Cindy Lallo remembered seeing the Electric Map at the Gettysburg National Military Park visitor center as a child, and she's glad she had the chance to see it again last week before the lights go out.

The 30-foot square map, which uses lights to depict the movement of troops during the Battle of Gettysburg, will not move to the new museum and visitor center, which opens April 14.

Instead, the information will be delivered through films, interactive stations and displays.

"That really surprised me because I thought (the Electric Map) was such a part of Gettysburg," 46-year-old Lallo of Raleigh, N.C., said outside the visitor center. "I was like 'How can they do that?' I just distinctly remember seeing it as a kid.

Warren Brockette of Gettysburg points a few people in the direction of the theater before pushing the button that begins the show of the Electric Map
Warren Brockette of Gettysburg points a few people in the direction of the theater before pushing the button that begins the show of the Electric Map Gettysburg National Military Park visitor center on Thursday. (Daily Record/Sunday News - Kate Penn)
"

While she and her husband enjoyed the 30-minute presentation and found it to be helpful, their two children -- 11-year-old Katie and 8-year-old Joshua -- said they would prefer the multimedia experience.

"I thought it was kind of boring," Katie said, adding that she was looking all over to find the flashing lights during the presentation. "I think it would be easier to see it on a screen."

A school group and a few adults attended the Electric Map presentation on a dreary afternoon last week, but others skipped it, saying they only had a few hours to visit the park. A few seemed confused about what it was.

The concept of the map is great, but the outdated technology combined with the amount of space that would be needed to display it worked against including it in the new museum, Katie Lawhon, park spokeswoman, said.

In addition, the National Park Service and the Gettysburg Foundation wanted to make the new center a compelling experience.

"We only get one opportunity with a lot of people, and we really need to grab them, and the Electric Map doesn't do it," Lawhon said. "It does have a nickname: the Electric Nap."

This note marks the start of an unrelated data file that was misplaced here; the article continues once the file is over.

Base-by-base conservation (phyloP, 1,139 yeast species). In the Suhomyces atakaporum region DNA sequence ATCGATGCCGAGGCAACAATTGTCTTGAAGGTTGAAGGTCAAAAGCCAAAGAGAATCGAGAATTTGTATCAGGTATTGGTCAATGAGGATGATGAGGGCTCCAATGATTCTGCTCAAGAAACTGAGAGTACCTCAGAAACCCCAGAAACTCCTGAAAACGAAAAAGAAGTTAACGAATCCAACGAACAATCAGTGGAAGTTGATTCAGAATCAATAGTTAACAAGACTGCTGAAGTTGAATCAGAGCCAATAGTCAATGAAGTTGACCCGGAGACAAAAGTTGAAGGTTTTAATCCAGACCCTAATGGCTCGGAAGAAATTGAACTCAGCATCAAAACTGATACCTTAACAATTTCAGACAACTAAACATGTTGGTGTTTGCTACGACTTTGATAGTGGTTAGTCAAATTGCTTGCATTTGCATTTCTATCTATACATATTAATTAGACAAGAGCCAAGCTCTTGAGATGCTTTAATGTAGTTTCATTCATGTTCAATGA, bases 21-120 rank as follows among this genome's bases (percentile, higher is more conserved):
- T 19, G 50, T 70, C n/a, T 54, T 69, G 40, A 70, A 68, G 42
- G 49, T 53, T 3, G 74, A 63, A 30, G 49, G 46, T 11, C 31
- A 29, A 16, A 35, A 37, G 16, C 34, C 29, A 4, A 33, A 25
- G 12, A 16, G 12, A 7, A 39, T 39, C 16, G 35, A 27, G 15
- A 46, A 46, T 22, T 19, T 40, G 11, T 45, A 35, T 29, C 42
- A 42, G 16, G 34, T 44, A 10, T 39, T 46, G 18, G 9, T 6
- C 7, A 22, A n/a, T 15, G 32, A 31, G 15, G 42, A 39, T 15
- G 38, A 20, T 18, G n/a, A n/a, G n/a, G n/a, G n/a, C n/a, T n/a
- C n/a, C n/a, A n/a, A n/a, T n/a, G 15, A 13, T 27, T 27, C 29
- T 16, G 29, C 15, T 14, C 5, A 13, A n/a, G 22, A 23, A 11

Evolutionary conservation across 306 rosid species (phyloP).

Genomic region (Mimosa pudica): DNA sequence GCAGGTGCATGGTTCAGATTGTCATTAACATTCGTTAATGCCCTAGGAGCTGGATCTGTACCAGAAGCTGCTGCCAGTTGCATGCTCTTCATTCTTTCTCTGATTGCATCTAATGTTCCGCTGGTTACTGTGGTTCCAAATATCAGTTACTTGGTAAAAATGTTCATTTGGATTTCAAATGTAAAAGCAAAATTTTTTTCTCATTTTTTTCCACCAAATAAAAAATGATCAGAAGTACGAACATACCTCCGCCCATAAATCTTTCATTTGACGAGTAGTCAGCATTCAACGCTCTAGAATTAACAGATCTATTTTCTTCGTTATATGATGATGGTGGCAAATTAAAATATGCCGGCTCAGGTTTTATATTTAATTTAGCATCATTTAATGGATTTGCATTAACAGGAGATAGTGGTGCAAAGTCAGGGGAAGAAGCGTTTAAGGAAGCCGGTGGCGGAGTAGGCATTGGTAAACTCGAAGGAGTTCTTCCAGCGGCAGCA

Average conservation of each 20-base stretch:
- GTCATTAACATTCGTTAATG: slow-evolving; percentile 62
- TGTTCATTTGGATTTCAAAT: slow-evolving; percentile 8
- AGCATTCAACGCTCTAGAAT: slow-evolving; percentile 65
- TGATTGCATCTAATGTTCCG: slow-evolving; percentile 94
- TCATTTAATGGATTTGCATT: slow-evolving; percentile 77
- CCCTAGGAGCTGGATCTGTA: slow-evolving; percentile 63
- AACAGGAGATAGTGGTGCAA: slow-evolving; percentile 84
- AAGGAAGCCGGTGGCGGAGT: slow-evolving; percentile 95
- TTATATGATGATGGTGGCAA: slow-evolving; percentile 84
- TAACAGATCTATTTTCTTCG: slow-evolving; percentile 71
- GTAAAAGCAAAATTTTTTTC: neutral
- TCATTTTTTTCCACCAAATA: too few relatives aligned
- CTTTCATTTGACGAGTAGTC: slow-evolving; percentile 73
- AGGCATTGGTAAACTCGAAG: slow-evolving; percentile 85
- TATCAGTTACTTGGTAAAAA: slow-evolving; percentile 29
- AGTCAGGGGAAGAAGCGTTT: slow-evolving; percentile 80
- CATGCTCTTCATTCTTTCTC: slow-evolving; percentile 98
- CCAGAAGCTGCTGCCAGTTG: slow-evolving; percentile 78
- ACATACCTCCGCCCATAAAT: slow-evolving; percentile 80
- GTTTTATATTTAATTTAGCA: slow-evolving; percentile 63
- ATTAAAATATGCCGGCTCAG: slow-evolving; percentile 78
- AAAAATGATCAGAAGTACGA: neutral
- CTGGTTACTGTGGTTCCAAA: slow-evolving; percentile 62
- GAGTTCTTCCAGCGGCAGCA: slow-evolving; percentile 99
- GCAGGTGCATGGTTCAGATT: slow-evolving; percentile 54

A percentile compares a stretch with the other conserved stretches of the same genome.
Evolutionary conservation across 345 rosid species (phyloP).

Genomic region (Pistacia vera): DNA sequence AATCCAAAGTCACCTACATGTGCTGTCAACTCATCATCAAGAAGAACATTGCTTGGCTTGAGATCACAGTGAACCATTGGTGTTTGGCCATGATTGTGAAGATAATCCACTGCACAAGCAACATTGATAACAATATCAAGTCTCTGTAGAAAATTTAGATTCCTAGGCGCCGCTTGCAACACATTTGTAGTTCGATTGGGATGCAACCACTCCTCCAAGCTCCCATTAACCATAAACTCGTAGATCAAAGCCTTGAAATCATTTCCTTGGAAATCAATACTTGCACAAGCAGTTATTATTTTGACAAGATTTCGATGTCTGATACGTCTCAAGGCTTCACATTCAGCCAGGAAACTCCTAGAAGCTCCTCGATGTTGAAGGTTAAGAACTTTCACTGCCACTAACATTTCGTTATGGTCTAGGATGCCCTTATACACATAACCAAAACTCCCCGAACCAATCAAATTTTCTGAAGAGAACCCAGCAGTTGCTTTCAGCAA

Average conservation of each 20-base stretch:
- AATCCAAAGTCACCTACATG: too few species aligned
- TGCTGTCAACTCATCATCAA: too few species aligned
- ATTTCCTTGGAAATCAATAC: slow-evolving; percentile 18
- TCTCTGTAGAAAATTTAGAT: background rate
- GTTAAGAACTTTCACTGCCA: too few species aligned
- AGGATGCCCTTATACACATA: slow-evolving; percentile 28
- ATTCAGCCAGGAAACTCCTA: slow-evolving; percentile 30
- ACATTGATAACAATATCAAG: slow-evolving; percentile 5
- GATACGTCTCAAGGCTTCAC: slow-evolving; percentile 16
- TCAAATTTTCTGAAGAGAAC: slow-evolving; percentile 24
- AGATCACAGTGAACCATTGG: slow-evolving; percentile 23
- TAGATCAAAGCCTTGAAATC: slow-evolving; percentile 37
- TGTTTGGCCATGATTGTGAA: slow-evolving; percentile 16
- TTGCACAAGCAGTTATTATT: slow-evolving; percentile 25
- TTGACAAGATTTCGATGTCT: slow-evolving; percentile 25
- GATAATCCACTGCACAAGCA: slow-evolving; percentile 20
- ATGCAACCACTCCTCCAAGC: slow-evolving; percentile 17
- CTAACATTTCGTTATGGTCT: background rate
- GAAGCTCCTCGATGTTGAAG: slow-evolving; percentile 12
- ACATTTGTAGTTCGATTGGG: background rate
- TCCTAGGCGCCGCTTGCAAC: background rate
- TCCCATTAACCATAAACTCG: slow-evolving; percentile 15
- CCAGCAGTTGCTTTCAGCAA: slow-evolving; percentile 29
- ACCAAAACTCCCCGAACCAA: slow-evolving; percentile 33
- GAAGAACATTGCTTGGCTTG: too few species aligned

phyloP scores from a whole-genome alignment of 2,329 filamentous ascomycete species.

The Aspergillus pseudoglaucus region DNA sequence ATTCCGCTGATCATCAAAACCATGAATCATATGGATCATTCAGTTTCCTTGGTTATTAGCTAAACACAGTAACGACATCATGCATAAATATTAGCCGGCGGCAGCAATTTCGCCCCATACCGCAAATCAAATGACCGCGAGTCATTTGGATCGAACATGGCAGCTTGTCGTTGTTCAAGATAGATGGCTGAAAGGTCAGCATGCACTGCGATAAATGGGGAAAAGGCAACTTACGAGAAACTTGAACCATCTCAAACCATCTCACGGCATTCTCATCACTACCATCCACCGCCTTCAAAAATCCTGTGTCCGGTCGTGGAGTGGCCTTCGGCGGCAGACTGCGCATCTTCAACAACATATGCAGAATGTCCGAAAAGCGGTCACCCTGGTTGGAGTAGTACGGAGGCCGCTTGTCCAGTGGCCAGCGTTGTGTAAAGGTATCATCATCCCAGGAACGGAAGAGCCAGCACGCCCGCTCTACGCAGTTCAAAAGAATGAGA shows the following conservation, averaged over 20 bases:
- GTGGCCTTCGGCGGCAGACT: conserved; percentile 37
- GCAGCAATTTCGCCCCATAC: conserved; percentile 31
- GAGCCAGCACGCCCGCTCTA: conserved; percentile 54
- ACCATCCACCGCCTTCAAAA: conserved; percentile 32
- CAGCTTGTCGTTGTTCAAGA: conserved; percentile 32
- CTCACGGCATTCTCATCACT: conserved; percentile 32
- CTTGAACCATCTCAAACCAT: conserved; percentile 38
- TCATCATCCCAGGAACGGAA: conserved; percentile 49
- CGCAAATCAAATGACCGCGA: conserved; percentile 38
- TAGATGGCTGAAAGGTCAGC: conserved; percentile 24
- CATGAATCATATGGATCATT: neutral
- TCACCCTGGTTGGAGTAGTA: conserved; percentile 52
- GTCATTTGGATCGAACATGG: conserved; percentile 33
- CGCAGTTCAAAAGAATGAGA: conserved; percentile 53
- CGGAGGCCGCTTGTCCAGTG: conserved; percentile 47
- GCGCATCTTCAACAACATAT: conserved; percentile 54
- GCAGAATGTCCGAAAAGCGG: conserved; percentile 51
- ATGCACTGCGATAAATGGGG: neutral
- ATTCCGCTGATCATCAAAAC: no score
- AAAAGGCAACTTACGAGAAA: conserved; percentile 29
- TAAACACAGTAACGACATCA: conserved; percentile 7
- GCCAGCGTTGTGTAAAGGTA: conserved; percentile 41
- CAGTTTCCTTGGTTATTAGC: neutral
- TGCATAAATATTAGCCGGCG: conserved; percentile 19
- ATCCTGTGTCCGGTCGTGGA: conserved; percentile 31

Eric McElroy, a tour guide from Washington, D.C., said he agrees that the map is tired, and it's time for it to go.

If the new visitor center has a good introductory video that will replace the map.

"The Electric Map was good in its day, but the light bulb concept just doesn't cut it anymore," he said.

McElroy, who has seen the Electric Map more than 30 times over the years, said it gives people a chance to sit down and relax. Tourists gain some information, but "you really have to be a Civil War enthusiast . . . to go into it."

A lot of the tourists are students, and museums need to attract their attention in a certain way, he said.

Others say it's beneficial.

Terry Smith, 65, of Houston, Texas, saw the Electric Map for the first time last week. He said he found it enlightening. The dynamic nature of showing where the lines were makes it more real somehow, he said.

The students who attended the same showing seemed interested, he said.

From left, Carolyn Minnette of Saline, Minn., watches the electric map with daughters Samantha, 12, and Lillian, 9, at the Gettysburg National Military
From left, Carolyn Minnette of Saline, Minn., watches the electric map with daughters Samantha, 12, and Lillian, 9, at the Gettysburg National Military Park visitor center last week. The days where visitors can see the map are coming to a close. It will not move to the new visitor center. (Daily Record/Sunday News - Kate Penn)

"It doesn't take flashy video and snazzy audio to keep people interested," Smith said.

The fate of the map concerns relatives of Joseph Rosensteel, who created it, and visitors who view it a national treasure. Jon DeKeles of Post Falls, Idaho, recently started a Web site: savetheelectricmap.com.

The park plans to cut the map into four pieces in order to get it out of the current center. It will be wrapped and stored until a future use for it is found.

Emily Rosensteel O'Neil, the daughter of Joseph Rosensteel, said she is concerned whether the map will ever see the light of day once it is put into storage.

So many people from all over the country have seen the map, and she said it is an artifact in and of itself. She said it really is her father's masterpiece.

"The goal we have is to preserve the map as a viable educational tool," O'Neil said.

The word is out that the park service is willing to consider proposals from a nonprofit for educational uses, but so far it hasn't received any serious inquiries, Lawhon said.

THE LAST CHANCE

Sunday will be the last day to see the Electric Map at the Gettysburg National Military Park visitor center.

It will not move to the new museum and visitor center, which opens April 14.

Admission to the old visitor center is $4 for adults 13 and older and $3 for children 6 years old to 12 years old.

Children 5 and under are admitted for free. 

READ MORE

Find out about the new visitor center, and take our Civil War quiz, in Gettysburg: A new home for history.

ON THE BLOG

Read more on the York Town Square blog at Gettysburg's vaunted Electric Map to soon stop blinking.